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KANSAS CITY, Mo. — Most people know that some victims of abuse get orders of protection, or restraining orders, against their abusers.

But what you may not know is that, in Missouri, those orders need to be updated every two years. And sometimes victims must go to court annually.

But that protocol could soon be changing.

A bill is headed to the governor’s desk that would give judges more discretion on orders of protection. So instead of every two years going to court, it might be every 10 years. A judge could even make the order permanent.

Lisa Saylor said it’s an important change, pushed by victims of abuse.

“This is what it looks like to go through domestic violence in the state of Missouri,” Saylor said during a Zoom interview, shuffling through plastic totes.

The bins are full of police reports and court documents collected by Saylor. She said she left her abusive husband of seven years in 2011. She ended up in the hospital for a health issue a year later.

Saylor said that’s where her husband arrived saying he wanted to be around the kids.

“I allowed him to stay in the room but asked that they not allow him to stay in the room if I have to be sedated. And unfortunately, through a series of events, I was sedated and left alone,” Saylor said.

“And a few days later I was having some nightmares and some visions that didn’t make sense. And so, I contacted the hospital and upon review of their camera system they were able to find that I had been sexually assaulted. That was the day that that switch was finally flipped, and I realized we’re done here. And I went into survival mode.”

“This represents $42,500 in court lawyer fees,” she said, again flipping through the bins.

Since that moment she has been to court 68 times — often for orders of protection.

“In April of 2023 I will be faced with going back to court to tell my story again. To ask another judge and to possibly face my abuser again for another order of protection,” Saylor said.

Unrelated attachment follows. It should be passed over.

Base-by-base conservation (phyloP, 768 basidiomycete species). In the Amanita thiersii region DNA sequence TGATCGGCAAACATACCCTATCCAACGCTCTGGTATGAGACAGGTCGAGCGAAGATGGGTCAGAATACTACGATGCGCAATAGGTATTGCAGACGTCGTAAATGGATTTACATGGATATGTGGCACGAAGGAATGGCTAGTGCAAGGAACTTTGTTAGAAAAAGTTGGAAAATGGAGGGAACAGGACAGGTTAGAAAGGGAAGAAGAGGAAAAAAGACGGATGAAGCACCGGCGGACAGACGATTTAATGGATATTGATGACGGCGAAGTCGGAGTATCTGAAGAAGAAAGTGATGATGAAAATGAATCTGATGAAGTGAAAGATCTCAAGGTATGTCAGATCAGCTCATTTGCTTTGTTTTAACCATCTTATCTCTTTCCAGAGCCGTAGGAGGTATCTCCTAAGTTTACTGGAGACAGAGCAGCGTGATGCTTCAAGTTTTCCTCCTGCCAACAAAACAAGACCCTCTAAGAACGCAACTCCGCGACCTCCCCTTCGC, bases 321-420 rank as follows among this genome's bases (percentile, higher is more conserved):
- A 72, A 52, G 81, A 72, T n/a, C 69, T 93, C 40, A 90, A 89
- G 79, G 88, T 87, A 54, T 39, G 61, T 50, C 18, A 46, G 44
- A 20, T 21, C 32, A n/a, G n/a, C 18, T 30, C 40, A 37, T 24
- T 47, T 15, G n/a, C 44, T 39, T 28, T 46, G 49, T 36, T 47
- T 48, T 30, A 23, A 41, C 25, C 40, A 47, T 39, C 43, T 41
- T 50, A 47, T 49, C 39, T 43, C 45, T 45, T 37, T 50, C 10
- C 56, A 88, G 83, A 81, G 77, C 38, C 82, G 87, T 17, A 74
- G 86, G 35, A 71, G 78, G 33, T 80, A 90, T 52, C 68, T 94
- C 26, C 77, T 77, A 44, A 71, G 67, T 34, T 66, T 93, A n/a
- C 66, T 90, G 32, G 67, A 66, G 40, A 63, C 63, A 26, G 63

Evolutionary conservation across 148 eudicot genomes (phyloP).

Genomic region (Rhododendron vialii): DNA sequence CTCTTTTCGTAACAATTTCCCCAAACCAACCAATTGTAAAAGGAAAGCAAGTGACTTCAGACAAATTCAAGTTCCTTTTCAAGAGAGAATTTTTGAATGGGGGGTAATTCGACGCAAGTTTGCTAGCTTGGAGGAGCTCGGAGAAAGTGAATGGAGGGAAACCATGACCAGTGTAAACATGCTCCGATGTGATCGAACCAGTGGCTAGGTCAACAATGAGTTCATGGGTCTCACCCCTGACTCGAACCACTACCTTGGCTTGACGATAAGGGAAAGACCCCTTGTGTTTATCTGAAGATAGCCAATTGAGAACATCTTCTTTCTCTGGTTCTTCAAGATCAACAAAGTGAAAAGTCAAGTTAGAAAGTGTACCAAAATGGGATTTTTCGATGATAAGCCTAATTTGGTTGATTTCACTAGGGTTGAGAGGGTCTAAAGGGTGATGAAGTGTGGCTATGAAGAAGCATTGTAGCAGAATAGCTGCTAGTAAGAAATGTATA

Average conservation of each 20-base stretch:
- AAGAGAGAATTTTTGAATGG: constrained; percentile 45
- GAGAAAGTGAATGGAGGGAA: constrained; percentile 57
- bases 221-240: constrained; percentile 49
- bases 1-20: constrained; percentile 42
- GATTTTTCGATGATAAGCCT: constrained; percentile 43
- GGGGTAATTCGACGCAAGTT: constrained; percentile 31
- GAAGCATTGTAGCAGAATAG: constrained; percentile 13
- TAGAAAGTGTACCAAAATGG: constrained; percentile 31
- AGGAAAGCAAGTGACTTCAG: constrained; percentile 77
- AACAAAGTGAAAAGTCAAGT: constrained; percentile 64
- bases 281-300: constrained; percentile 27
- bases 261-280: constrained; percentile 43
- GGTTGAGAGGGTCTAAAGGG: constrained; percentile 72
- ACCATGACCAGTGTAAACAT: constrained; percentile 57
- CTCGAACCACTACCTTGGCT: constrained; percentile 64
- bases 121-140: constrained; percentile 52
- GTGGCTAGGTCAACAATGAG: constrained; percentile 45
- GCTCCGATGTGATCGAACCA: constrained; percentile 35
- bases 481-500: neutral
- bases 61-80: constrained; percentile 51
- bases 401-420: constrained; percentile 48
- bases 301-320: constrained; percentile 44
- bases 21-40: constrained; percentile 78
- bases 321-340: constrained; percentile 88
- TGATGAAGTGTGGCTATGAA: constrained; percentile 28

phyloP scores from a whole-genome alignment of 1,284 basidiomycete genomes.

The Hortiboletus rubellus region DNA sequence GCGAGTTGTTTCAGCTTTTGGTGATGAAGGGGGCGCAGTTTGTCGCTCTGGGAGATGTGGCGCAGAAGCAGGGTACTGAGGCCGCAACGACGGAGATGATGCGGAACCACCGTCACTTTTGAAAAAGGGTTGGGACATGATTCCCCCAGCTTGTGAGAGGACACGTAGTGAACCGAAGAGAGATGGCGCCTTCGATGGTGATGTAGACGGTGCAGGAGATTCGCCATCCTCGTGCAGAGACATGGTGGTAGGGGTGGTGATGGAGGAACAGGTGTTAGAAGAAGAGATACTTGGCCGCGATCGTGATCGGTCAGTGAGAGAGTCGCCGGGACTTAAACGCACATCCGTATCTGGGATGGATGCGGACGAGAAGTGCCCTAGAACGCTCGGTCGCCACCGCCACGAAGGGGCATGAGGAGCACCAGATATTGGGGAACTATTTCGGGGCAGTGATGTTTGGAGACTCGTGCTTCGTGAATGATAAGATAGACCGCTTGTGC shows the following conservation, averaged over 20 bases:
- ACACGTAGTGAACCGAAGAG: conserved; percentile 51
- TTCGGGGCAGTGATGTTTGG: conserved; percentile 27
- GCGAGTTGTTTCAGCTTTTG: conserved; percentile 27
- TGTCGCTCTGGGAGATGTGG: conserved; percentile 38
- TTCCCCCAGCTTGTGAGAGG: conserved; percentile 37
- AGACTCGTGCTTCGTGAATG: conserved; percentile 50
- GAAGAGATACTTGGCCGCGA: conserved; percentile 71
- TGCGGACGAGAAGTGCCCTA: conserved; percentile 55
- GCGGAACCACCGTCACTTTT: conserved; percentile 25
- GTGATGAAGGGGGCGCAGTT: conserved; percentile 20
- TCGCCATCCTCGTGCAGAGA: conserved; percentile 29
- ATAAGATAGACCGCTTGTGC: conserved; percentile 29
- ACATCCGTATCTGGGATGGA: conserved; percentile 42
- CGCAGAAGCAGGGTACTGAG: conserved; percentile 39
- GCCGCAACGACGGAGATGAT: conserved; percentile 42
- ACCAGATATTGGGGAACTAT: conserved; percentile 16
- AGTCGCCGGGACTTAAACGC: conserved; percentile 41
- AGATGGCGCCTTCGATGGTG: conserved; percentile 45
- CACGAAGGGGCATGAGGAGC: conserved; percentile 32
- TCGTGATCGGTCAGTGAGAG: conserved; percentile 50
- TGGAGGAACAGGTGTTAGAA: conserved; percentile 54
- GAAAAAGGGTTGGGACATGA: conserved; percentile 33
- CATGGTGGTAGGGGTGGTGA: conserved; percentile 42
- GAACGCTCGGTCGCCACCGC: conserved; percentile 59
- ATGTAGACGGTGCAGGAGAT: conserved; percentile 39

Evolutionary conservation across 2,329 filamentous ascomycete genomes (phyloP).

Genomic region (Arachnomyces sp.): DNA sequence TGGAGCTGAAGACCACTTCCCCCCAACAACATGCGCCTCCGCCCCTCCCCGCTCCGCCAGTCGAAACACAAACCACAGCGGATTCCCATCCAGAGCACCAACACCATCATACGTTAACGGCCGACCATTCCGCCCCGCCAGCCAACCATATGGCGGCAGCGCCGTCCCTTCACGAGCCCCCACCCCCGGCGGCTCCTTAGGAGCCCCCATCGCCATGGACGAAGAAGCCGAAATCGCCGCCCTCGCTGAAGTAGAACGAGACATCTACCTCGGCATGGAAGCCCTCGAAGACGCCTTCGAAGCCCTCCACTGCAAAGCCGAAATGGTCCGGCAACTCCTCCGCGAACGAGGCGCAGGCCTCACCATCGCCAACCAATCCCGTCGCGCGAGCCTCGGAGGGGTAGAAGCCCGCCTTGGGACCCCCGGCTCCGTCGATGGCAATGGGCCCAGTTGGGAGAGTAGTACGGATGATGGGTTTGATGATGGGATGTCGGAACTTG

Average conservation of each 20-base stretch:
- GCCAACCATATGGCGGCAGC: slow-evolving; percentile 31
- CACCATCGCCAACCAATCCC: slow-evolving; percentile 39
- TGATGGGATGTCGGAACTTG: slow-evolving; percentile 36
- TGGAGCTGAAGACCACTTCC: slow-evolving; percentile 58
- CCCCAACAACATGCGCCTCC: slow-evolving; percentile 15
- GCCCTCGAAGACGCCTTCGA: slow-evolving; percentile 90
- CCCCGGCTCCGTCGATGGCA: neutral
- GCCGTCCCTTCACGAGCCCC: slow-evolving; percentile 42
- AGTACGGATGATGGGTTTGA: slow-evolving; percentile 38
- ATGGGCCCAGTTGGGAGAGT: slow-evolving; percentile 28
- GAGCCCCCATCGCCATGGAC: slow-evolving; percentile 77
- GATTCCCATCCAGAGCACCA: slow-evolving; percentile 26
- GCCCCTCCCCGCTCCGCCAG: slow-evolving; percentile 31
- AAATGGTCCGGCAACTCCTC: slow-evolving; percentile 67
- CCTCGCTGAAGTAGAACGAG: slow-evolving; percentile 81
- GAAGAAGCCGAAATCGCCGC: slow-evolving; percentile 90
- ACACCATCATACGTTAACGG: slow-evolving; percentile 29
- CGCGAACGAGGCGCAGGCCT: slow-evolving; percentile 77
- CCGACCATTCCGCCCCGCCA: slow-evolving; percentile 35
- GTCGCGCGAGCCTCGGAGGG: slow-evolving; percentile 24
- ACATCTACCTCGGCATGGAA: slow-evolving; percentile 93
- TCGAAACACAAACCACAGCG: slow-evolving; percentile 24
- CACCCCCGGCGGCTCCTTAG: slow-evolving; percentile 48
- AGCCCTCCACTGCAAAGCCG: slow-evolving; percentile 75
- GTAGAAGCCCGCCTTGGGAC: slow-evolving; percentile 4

At the Rose Brooks Center in Kansas City, which helps victims of abuse, Annie Struby, their Blueprint for Safety Coordinator, said she used to represent people at those hearings.

“It’s stressful because their physical safety can be in danger – getting in and out of the courtroom. That’s one of the only times that abuser may know exactly where they’ll be and when,” Struby said.

The bill before the governor, giving the option to extend restraining orders by years, also would include protections for pets.

Rose Brooks Center has a kennel on-site to address that issue.

“Abusers tend to be really unfortunately very creative with how they maintain power and control,” Struber said.

“Somehow using that pet to control the victim. So they’ll say, ‘If you leave, I’ll let the pet go and just let it run.’ or ‘I’ll kill the pet if you try to leave,'” Struber said.

Struby said these reforms are important for people with persistent abusers – where stalking and violence are a part of the past and a risk in the future.

“So victims know he’s probably not going to respect it but this is – at least there will be a consequence for him violating this order,” Struby said.

Saylor said she’s proud that a change is coming.

“I know for me, these scars and the wounds that I will carry. And I know that there are more out there. And maybe they haven’t found their voice yet. And they’re discouraged. This is giving them hope,” Saylor said.

Rose Brooks Center said that they guide hundreds of people through the process of getting protection orders annually and that thousands are filed in Jackson County every year.

You can learn more about Rose Brooks Center and their services here. If you are in crisis, you can call their 24/7 crisis hotline at 816-861-6100. If you are located outside of the Kansas City area, you can call the National Domestic Violence Hotline at 1-800-799-SAFE (7233).